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The effects of practice on children's ability to apply ground rules in a narrative interview

Danby, Meaghan C., Brubacher, Sonja P., Sharman, Stefanie J. and Powell, Martine B. 2015, The effects of practice on children's ability to apply ground rules in a narrative interview, Behavioral sciences and the law, vol. 33, no. 4, pp. 446-458, doi: 10.1002/bsl.2194.

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Title The effects of practice on children's ability to apply ground rules in a narrative interview
Author(s) Danby, Meaghan C.ORCID iD for Danby, Meaghan C.
Brubacher, Sonja P.
Sharman, Stefanie J.ORCID iD for Sharman, Stefanie J.
Powell, Martine B.ORCID iD for Powell, Martine B.
Journal name Behavioral sciences and the law
Volume number 33
Issue number 4
Start page 446
End page 458
Total pages 13
Publisher Wiley
Place of publication Chichester, Eng.
Publication date 2015-08
ISSN 1099-0798
Summary Despite the widespread use of ground rules in forensic interview guidelines, it is unknown whether children retain and apply these rules throughout narrative interviews. We evaluated the capacity of 260 five- to nine-year-olds to utilize three ground rules. At the beginning of the interview all children heard the rules; half also practiced them. Children then responded to open-ended prompts about a repeated laboratory event and were assessed for their application of the rules. Logistic regressions revealed that practice only benefitted the use of the "don't know" rule. Although the children accurately answered "don't understand" and "correct me" practice questions, practice appeared to give no greater benefit than just hearing the rules. Results suggest that the current format of ground rule practice in interview guidelines is appropriate for the "don't know" rule, but the other rules may require more extensive practice with this age group. Copyright © 2015 John Wiley & Sons, Ltd.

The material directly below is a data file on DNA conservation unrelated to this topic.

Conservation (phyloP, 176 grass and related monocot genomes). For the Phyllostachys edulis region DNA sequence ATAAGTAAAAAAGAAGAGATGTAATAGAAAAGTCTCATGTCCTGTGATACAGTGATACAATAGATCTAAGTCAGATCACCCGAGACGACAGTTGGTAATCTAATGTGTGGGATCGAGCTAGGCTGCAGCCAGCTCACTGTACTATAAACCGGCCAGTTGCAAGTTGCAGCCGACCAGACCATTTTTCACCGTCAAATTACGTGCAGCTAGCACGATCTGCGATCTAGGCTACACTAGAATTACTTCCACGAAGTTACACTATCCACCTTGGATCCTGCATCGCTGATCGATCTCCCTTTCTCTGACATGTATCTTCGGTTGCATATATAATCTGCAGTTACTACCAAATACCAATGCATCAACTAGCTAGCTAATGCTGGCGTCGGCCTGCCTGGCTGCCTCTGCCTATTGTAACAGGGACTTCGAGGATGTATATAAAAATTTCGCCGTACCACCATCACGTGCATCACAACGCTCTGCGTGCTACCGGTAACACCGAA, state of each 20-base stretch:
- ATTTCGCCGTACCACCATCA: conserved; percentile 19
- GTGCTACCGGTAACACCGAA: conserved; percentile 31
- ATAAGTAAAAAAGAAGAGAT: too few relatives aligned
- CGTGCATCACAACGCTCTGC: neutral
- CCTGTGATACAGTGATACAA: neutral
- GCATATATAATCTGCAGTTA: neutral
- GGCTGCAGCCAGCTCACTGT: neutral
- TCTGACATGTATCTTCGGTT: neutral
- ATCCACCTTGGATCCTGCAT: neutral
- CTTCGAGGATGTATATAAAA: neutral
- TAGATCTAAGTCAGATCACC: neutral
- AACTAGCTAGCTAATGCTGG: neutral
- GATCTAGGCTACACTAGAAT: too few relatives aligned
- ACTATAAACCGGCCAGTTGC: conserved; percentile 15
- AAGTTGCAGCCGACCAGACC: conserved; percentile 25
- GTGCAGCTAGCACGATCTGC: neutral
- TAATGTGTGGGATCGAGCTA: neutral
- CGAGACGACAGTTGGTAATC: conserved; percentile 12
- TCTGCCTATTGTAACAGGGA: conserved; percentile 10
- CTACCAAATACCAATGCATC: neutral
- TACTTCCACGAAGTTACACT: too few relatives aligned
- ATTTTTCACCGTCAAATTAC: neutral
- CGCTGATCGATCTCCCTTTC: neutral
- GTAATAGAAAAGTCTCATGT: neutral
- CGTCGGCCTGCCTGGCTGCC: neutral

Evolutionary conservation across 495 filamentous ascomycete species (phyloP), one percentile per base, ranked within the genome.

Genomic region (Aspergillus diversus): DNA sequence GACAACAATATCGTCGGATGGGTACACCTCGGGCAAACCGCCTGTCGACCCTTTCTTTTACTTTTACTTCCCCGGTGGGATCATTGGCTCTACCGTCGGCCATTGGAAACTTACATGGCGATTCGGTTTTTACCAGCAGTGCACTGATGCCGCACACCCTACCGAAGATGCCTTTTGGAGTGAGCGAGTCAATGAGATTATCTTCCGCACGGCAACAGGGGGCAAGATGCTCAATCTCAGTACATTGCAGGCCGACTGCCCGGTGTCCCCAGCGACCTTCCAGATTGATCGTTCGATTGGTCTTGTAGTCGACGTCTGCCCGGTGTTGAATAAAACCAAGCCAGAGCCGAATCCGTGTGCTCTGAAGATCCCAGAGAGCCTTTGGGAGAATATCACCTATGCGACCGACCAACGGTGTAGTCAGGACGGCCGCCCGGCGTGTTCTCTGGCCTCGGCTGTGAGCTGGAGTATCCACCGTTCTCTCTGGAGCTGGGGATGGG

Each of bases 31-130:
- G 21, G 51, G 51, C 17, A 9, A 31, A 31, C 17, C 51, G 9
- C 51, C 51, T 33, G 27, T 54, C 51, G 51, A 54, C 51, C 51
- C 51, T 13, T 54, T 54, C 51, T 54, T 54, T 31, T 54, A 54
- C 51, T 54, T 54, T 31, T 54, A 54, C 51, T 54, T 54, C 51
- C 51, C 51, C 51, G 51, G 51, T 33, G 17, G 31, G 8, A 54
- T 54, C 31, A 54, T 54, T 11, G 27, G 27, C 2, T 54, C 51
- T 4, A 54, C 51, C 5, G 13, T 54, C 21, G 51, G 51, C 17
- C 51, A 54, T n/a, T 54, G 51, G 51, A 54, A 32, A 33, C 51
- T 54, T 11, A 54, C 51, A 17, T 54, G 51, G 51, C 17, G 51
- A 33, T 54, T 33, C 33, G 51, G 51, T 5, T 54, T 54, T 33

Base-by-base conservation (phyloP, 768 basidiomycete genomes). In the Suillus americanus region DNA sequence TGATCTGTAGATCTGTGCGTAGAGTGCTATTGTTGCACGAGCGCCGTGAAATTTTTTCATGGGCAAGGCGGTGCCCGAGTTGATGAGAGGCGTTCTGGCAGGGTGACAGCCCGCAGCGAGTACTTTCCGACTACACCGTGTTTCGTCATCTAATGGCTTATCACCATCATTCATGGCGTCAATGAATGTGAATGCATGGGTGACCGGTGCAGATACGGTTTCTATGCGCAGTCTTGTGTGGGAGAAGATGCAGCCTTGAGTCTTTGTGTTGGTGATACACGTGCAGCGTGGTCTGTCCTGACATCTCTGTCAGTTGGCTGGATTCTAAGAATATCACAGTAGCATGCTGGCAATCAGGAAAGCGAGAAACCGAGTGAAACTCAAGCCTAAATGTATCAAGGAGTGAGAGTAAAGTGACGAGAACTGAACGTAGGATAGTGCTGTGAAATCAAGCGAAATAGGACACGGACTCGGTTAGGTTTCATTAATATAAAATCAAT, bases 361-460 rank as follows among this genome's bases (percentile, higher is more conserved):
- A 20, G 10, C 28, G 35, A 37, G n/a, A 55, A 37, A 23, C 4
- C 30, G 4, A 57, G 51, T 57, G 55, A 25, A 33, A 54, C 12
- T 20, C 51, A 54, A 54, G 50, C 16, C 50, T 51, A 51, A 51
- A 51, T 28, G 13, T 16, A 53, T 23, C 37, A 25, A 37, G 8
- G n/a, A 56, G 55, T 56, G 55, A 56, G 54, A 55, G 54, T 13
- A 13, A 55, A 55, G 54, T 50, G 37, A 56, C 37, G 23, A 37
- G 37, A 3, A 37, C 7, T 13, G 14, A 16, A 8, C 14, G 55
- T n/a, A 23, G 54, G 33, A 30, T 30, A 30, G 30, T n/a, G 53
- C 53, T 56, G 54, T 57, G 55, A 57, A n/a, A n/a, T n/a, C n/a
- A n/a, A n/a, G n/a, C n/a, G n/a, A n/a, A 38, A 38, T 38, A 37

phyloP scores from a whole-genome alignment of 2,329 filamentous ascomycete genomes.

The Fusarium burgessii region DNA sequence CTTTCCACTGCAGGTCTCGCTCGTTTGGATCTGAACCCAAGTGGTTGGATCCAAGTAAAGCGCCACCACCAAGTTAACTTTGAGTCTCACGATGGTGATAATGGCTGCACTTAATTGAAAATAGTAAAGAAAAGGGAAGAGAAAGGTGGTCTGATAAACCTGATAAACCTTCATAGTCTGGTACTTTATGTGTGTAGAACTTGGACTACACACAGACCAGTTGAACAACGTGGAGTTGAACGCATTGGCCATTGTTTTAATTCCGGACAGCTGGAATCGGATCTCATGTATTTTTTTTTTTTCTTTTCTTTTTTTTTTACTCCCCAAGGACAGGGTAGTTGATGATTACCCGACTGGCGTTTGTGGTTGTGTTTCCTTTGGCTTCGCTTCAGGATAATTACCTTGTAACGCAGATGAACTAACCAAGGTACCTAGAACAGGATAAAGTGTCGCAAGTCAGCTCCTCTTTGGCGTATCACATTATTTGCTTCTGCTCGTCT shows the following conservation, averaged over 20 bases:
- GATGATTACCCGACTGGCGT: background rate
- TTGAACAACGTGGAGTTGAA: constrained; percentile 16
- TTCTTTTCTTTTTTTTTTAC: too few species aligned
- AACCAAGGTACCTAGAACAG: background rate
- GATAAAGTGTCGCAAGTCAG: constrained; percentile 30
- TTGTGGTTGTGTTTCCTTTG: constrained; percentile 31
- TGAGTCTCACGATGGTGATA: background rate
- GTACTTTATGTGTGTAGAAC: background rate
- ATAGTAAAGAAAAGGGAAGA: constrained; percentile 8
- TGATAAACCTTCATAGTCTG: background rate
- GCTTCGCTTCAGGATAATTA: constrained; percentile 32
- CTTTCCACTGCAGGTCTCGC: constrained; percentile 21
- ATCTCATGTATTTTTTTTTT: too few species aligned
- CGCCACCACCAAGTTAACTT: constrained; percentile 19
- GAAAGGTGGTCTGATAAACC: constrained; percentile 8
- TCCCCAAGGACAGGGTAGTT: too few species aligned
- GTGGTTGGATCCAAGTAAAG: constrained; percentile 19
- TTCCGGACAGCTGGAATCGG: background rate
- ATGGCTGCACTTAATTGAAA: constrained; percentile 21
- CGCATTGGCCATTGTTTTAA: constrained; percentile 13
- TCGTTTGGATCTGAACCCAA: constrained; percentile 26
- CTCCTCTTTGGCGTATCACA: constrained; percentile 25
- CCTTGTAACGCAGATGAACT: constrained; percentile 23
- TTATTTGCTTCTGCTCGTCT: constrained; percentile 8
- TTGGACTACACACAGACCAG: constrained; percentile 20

Language eng
DOI 10.1002/bsl.2194
Field of Research 170102 Developmental Psychology and Ageing
170104 Forensic Psychology
Socio Economic Objective 970117 Expanding Knowledge in Psychology and Cognitive Sciences
HERDC Research category C1 Refereed article in a scholarly journal
Grant ID LP120200095
Copyright notice ©2015, Wiley
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Document type: Journal Article
Collection: School of Psychology
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